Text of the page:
When Thomas Keneally guested on Desert Island Discs in 2007, he described the act of writing as ‘an exercise in controlling fear – the fear is that you are not a writer.’
I recognized the emotion immediately but struggled to match it to the person expressing it. Thomas Keneally has written over thirty novels, for god’s sake, has a loft space stuffed with awards including the Booker, is an official Australian Living Treasure – what was he doing fretting over whether he was writer enough?
This was at a stage when I had published nothing myself, with the exception of one poem under a pseudonym in an obscure anthology. (Little tip: if modesty or embarrassment causes you to adopt a name not your own for submissions, you will never be able to cash the cheque. Then again, the cheque will probably be for £5.)
I was absolutely certain that if I could get a story published all the discomfort and anxious vanity I felt would disperse like frost on a griddle. I would be validated right down to my toe bones. Thomas Keneally’s refusal to internalize his own immense success was just irritating. When I publish thirty novels, I thought, or even one, I won’t be controlling fear, I’ll be laughing loudly and dropping cigar ash on my silk pyjamas.
Then I got a story published, and this is what happened: I experienced only a momentary flash of surprised joy before being flooded by the certainty that the magazine I had been holding up in my mind as a leading literary journal was in fact a cheap two-bit rag that would allow any old trash on its pages. If I could get placed or shortlisted in an actual writing competition, that would make the difference. Then I did, only to realize that the prestigious competition had mutated into a cheap two-bit scam that probably only a dozen people had entered. You get the picture. Instead of raising me onto the confident heights of ‘real’ authorship, each achievement was strangely diminished by my attaining it.
I look to the successfully published writers I know and have to admit they are mainly malcontent. The wealthy ones are worried about drops in their American sales, the prize winners are convinced it is all about to come crashing down. One told me they envied my lack of a publishing contract – ‘such a lovely stage,’ she said, ‘not having anything to lose.’ I bit my lip.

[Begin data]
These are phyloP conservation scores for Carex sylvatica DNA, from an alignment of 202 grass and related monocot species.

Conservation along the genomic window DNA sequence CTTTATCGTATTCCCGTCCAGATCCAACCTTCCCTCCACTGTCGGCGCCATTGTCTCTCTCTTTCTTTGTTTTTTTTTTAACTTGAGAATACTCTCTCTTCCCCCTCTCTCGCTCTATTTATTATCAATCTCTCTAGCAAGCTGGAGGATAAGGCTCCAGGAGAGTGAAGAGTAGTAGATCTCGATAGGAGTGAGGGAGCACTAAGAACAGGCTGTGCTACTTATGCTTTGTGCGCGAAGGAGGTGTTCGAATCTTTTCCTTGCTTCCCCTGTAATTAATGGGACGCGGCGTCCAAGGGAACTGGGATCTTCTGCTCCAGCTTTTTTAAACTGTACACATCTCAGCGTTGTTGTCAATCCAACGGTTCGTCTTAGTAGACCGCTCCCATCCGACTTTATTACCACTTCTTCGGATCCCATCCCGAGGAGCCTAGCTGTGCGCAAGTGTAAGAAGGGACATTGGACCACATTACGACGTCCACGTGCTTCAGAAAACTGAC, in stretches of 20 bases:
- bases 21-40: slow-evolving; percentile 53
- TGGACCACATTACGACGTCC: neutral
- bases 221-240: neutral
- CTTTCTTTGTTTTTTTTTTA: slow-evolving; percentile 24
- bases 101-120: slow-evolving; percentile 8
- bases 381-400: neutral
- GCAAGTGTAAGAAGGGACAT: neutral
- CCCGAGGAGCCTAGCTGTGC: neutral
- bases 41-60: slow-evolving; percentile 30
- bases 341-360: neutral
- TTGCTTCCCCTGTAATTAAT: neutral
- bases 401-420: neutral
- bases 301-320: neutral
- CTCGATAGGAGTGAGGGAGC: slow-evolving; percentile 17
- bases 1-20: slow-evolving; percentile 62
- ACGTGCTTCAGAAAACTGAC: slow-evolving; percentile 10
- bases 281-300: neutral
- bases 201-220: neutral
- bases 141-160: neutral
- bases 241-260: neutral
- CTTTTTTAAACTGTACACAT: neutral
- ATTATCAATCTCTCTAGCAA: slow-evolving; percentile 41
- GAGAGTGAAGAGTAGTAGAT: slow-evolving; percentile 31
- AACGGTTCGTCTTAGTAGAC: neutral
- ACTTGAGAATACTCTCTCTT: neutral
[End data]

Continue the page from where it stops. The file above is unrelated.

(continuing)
I’m not the type to jump out of bed smiling. I drag my reluctant carcass to the desk only after hours of displacement activity and guilt. But I bow to no-one in my compulsion to write, though the process is 95% discomfort. I said discomfort, not pain, so don’t write back to point out that mining or North Sea trawler work is actually worse. The most satisfying feeling in my life is having written, but starting is thorny, awkward. Every dismissive thing anyone ever said about me is running on a loop in my head and my many intellectual and technical limitations are crowding in front of me like a lapful of fat infants, making it difficult to reach the keys.
You may be thinking that I should be taking my hefty imaginary children and my head voices to a shrink, not a blog. So let me bring in someone else. Once on an Arvon course (‘Unblocking the Blocks’ anyone?) I met a man called Colin. Colin was a very talented writer. He was funny, he was really smart. He was not wealthy. On the last evening Colin told us that he had an arrangement with a friend that he either sent her 1,000 words a week or £100 as a fine for not sending them. It was the only way he had found to get any writing done. Many weeks, he just sent the money.
So even though I squirm with every new document I open, I gain a kind of solace from knowing that others are feeling just as reluctant or panicked. It’s no longer a question of getting rid of the fear, but of learning to accommodate it, like an ugly sofa that mysteriously won’t fit through the door.